40% of registered charities filed abridged accounts for 2017.
For non-charities the level was 56%.
Benefacts latest analysis shows that since the filing regulations changed, the number of nonprofits submitting their accounts in abridged form to the CRO has almost doubled, from 27% in 2015 to 48% in 2017.
Use Benefacts new advanced search facility to review the list of companies that filed abridged accounts. Click here to see the latest list of abridged accounts, and charity companies that filed abridged accounts.
Since the Companies Act was changed in 2014, nonprofit companies can avail of the same filing exemptions as privately-owned companies. More and more choose to do so.
By law, every company must produce a directors report and full set of financial statements and present these to an annual meeting of its members/its owners. After that, the members of the company decide the form in which they share it with the rest of us.
The new rules mean that once the full accounts have been adopted at the AGM, they may be filed in a summary or “abridged” form. Abridged accounts include the Directors and Auditors’ report, the balance sheet and notes to the accounts, but exclude the income and expenditure statement.
The transparency of charity accounts is a matter of public interest. By concealing information about their income and expenditure, more than 1,500 charity companies – including those that rely on public funding – are giving us less than the full picture about where their money comes from and what they do with it.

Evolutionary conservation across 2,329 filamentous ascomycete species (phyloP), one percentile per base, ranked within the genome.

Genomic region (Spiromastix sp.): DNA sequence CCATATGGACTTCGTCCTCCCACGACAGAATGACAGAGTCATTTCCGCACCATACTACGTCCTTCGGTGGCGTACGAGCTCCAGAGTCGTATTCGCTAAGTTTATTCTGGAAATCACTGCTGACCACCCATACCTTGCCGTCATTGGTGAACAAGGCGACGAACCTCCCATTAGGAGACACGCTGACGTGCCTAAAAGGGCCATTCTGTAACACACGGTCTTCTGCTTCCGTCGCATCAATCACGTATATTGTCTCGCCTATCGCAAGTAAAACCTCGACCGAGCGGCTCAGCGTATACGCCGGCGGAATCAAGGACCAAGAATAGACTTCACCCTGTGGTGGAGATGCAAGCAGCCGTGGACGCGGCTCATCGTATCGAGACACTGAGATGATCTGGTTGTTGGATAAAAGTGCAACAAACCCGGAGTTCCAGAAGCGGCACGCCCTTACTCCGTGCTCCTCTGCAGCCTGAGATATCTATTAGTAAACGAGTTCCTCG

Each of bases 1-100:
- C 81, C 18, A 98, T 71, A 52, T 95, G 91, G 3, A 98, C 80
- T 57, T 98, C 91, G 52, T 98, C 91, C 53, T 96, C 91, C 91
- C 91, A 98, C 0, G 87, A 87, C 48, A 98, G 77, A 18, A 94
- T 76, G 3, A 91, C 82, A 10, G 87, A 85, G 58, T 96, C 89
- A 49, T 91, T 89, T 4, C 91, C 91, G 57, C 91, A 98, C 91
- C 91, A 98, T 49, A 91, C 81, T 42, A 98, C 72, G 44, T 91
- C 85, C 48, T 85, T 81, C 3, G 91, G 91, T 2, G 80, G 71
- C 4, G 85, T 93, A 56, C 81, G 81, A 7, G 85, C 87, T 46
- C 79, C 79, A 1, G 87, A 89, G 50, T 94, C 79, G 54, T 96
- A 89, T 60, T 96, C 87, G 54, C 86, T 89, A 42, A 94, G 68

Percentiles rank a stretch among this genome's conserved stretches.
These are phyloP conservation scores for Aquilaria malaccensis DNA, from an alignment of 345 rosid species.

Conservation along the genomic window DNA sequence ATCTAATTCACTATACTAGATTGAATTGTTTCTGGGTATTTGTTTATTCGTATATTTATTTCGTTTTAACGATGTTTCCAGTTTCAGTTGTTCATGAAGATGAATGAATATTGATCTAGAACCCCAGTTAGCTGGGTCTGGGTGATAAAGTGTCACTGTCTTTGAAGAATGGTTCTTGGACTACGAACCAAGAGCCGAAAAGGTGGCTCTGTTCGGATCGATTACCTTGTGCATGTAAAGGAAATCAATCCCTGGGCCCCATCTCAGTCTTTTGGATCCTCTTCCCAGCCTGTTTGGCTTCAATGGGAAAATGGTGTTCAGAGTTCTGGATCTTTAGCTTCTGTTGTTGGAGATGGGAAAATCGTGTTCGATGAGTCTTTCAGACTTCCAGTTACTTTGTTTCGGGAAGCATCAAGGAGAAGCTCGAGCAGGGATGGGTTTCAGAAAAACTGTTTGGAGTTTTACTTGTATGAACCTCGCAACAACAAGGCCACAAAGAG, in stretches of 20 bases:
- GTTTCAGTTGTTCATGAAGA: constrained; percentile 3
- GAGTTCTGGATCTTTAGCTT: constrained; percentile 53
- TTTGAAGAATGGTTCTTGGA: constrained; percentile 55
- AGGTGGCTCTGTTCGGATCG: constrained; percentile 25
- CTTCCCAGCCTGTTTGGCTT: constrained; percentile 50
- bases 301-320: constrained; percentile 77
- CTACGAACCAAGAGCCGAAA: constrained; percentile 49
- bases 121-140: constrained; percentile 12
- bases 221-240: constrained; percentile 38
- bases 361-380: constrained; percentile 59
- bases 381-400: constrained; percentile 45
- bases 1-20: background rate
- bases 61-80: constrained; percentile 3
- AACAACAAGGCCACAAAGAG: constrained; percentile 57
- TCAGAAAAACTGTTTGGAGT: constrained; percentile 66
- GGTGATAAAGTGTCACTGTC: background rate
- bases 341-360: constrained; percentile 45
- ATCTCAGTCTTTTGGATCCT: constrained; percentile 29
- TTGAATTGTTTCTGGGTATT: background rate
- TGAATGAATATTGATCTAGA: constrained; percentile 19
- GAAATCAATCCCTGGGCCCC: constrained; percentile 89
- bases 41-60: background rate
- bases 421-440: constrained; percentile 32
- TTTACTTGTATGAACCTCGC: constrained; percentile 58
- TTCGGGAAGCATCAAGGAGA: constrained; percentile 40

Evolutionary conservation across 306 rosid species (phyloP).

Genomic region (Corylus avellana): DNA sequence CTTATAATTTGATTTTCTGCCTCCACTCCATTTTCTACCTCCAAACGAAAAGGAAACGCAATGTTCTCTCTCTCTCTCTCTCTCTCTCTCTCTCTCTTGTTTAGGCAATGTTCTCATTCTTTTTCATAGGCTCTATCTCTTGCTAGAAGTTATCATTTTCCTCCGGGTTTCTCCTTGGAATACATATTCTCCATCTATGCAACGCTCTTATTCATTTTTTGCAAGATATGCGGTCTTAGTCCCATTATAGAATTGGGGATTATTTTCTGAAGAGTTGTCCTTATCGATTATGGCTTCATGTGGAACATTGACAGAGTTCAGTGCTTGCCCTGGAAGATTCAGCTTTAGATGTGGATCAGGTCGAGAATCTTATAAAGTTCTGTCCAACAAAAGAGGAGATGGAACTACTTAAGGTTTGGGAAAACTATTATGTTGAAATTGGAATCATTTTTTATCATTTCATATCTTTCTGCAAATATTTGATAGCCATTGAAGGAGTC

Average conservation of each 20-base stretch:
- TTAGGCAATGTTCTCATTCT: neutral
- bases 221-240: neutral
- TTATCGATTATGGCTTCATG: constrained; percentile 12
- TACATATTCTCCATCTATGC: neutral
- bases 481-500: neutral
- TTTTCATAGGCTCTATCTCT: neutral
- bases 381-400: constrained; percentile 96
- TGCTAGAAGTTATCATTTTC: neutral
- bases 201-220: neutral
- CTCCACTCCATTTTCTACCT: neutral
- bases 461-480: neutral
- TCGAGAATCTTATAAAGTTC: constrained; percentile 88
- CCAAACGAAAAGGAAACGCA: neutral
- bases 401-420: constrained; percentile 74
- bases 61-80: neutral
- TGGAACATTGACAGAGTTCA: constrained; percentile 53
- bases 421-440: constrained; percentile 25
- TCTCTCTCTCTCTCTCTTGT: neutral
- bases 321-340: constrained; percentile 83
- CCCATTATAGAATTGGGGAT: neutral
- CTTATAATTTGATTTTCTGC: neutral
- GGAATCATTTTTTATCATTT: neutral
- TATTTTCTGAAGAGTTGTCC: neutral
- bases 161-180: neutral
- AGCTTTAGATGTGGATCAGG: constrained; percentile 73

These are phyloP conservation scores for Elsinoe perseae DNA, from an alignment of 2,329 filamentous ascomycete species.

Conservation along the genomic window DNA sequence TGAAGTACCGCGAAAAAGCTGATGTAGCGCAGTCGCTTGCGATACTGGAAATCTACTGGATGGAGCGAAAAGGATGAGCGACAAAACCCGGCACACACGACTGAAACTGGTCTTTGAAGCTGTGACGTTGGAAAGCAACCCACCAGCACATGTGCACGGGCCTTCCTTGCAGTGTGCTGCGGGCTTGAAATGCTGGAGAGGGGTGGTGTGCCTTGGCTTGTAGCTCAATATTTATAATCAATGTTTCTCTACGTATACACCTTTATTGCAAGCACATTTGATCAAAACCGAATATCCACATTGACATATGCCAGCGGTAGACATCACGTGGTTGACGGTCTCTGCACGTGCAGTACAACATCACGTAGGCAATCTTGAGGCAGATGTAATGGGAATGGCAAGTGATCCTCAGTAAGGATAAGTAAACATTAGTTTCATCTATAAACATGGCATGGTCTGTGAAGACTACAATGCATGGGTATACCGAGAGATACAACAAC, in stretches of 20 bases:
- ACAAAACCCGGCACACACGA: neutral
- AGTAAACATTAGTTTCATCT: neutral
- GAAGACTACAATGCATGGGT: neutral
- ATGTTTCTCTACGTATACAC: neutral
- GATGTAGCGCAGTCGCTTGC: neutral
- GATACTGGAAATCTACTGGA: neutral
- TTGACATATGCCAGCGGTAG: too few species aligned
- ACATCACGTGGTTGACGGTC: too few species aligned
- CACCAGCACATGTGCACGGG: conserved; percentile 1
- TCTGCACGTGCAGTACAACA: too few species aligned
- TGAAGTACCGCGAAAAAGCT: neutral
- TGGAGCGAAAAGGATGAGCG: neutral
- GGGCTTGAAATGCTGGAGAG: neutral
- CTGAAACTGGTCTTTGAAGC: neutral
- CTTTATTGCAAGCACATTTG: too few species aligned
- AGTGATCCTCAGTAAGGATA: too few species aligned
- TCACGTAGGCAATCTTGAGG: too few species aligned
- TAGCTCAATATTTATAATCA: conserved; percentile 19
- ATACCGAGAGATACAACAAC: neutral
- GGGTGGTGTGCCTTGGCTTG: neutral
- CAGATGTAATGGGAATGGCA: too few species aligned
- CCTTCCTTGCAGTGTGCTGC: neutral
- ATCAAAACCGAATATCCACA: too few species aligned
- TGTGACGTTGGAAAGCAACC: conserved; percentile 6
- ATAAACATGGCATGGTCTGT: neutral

Smart nonprofit Boards will be asking not “how little can we get away with reporting?” but “how can we use our annual report to communicate better with our stakeholders?”.
The reality is, full accounts are an integral part of any due diligence research. They’re used by prospective donors, government funders, volunteers and people considering serving as directors on Boards. They’re accessed more readily than ever before now that Benefacts publishes detailed information derived from them on this website.
On the contrary. The Charities Act provides that charities which are also companies don’t have to file twice. They just have to send their accounts to the CRO which in turn forwards them to the Charities Regulator.
The cost of audit is the same whatever the form in which the accounts are filed. In fact, it’s surprising so many nonprofits take the trouble to publish abridged accounts to the Companies Registration Office when the terms of their funding contracts require them to make the full accounts available to their funders.
Most nonprofits have a financial year-end of 31st December, and 2018 audits are now being planned or are underway already. Now is the time to plan for a great annual report including a clear account of what you are doing and why it’s important, and the income and expenditure that supports this.
For charities, even charity companies, higher reporting standards will soon be regulated for because a new financial reporting standard is not far off. In fact a call for submissions has been made on behalf of the four regulators of charities in these islands – view it here, and consider making a submission before the 4th February deadline.